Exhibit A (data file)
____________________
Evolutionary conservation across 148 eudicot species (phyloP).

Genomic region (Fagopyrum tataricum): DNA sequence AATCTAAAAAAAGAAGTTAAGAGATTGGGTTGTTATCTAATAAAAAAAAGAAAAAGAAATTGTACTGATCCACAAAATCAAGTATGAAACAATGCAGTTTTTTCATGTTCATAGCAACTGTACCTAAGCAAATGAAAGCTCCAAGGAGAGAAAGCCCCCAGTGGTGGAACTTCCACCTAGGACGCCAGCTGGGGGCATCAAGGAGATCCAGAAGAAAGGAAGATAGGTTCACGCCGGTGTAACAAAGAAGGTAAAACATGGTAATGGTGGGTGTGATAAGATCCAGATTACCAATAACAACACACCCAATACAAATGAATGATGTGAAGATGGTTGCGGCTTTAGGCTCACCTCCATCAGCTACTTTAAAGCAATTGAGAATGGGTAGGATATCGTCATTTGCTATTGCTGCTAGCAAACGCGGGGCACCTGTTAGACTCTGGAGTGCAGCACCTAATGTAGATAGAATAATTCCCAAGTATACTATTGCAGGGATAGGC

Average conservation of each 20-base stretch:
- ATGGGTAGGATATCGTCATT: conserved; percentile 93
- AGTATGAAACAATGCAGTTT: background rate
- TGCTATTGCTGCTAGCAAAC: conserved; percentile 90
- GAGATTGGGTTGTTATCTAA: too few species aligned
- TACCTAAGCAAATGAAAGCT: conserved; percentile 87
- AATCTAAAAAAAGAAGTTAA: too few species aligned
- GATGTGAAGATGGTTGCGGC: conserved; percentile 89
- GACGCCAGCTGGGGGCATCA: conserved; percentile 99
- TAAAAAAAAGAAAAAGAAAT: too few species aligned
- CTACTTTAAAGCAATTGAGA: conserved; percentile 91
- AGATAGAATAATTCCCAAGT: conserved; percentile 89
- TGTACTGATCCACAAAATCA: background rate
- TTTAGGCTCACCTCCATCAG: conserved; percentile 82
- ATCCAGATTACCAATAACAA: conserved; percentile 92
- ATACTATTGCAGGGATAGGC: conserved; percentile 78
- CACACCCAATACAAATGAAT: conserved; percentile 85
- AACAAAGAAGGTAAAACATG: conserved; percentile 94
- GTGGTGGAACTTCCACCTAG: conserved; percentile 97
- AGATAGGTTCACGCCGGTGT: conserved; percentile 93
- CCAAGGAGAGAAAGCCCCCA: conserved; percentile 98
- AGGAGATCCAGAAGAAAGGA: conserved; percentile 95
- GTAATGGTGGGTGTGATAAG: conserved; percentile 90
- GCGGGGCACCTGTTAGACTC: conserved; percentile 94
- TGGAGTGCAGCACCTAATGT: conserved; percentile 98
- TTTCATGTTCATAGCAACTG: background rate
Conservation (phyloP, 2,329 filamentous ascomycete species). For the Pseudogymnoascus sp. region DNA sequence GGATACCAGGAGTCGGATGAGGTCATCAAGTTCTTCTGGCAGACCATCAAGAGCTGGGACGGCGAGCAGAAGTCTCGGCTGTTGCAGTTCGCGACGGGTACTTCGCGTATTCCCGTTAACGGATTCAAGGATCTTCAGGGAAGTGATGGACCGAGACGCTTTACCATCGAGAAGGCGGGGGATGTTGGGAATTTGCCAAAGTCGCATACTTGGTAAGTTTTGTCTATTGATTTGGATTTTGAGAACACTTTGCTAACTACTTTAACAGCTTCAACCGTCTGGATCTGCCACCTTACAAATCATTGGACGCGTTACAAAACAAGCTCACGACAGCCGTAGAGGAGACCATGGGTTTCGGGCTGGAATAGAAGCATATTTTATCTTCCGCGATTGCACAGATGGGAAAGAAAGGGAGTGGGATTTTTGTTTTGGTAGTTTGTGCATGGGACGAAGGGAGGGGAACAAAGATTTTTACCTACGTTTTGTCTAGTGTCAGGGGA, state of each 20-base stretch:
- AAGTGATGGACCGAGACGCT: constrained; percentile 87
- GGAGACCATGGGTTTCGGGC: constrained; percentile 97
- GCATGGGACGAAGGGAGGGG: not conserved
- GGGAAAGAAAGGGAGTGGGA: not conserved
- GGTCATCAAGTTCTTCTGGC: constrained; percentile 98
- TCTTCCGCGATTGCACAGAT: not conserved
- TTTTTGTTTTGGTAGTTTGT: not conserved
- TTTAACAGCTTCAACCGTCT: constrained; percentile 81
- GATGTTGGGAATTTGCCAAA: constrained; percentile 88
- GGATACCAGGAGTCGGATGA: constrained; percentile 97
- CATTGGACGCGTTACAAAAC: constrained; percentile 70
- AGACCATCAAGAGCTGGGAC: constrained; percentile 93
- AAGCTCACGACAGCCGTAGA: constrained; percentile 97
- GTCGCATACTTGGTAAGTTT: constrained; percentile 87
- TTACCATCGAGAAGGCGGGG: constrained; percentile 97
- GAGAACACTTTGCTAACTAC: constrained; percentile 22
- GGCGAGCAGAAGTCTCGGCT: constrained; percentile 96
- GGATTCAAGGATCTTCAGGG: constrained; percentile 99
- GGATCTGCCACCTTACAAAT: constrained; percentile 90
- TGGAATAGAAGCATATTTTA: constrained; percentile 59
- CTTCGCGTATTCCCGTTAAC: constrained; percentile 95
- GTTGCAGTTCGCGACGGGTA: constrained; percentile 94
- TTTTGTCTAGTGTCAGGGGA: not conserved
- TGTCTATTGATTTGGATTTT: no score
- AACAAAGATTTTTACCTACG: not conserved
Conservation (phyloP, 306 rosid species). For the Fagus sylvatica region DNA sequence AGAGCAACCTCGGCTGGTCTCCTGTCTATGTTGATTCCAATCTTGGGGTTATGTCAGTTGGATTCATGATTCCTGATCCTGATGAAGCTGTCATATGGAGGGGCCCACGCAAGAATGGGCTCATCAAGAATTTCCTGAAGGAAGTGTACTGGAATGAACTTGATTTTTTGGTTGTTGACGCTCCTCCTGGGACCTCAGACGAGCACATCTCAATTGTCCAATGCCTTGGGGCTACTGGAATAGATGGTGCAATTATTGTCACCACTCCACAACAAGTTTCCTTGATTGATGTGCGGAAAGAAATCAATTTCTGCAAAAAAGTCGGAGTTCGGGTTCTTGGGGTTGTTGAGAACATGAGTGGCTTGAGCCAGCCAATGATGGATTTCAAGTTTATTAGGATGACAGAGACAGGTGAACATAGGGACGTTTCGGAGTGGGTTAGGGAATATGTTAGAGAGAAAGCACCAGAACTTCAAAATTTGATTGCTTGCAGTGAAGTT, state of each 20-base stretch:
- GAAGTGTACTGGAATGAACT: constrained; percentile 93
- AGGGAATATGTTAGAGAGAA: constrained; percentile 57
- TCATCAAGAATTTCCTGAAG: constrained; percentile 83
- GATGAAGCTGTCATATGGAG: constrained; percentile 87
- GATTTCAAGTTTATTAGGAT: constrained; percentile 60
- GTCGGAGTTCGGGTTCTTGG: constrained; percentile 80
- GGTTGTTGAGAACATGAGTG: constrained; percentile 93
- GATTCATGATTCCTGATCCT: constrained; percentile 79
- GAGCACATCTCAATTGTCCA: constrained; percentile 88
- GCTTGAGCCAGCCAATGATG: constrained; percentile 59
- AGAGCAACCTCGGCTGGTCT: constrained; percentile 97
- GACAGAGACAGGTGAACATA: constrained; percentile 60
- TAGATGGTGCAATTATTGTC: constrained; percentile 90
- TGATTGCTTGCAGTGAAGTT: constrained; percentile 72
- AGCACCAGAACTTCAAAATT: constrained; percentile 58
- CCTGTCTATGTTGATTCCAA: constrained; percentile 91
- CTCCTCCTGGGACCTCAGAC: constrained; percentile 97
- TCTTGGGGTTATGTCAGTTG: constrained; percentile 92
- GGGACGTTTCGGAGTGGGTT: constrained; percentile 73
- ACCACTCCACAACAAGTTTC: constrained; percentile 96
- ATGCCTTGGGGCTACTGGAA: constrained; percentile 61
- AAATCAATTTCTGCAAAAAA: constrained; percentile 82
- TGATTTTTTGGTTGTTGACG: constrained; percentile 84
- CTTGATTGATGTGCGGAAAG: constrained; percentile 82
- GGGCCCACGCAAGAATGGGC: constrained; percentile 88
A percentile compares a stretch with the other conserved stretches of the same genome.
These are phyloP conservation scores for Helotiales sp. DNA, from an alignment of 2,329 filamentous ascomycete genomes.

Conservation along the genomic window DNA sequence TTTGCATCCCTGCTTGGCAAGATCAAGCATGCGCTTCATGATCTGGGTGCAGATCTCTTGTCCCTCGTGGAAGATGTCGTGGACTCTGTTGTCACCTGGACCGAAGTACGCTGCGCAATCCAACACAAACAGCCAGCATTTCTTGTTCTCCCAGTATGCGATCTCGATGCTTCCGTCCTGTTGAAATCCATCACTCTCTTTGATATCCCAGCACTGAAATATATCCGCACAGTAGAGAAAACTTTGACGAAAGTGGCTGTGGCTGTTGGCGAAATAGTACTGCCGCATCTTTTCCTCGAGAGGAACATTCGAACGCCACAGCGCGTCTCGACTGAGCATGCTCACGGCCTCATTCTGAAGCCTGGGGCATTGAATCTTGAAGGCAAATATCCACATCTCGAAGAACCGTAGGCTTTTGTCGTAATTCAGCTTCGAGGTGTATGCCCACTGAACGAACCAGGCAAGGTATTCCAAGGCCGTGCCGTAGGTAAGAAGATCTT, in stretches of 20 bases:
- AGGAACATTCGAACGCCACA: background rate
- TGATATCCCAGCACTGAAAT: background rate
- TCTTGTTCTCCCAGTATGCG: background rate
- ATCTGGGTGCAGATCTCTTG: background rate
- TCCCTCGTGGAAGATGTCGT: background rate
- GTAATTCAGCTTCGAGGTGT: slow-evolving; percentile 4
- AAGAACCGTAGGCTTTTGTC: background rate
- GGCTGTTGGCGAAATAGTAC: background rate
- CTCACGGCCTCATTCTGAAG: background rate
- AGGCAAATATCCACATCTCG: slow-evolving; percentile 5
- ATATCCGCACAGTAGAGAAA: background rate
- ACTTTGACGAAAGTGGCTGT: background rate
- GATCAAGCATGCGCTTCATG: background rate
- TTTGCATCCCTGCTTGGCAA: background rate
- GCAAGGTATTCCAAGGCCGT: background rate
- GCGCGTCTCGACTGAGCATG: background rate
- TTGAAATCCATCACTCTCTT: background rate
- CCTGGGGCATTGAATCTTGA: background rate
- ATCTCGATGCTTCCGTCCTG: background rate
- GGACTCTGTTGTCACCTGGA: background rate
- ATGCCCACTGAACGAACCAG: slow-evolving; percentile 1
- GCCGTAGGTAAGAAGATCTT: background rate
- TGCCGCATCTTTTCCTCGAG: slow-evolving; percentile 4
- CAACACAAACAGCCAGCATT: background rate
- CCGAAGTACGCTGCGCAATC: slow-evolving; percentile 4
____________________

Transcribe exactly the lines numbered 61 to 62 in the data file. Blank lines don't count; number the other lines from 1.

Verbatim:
- GTCGGAGTTCGGGTTCTTGG: constrained; percentile 80
- GGTTGTTGAGAACATGAGTG: constrained; percentile 93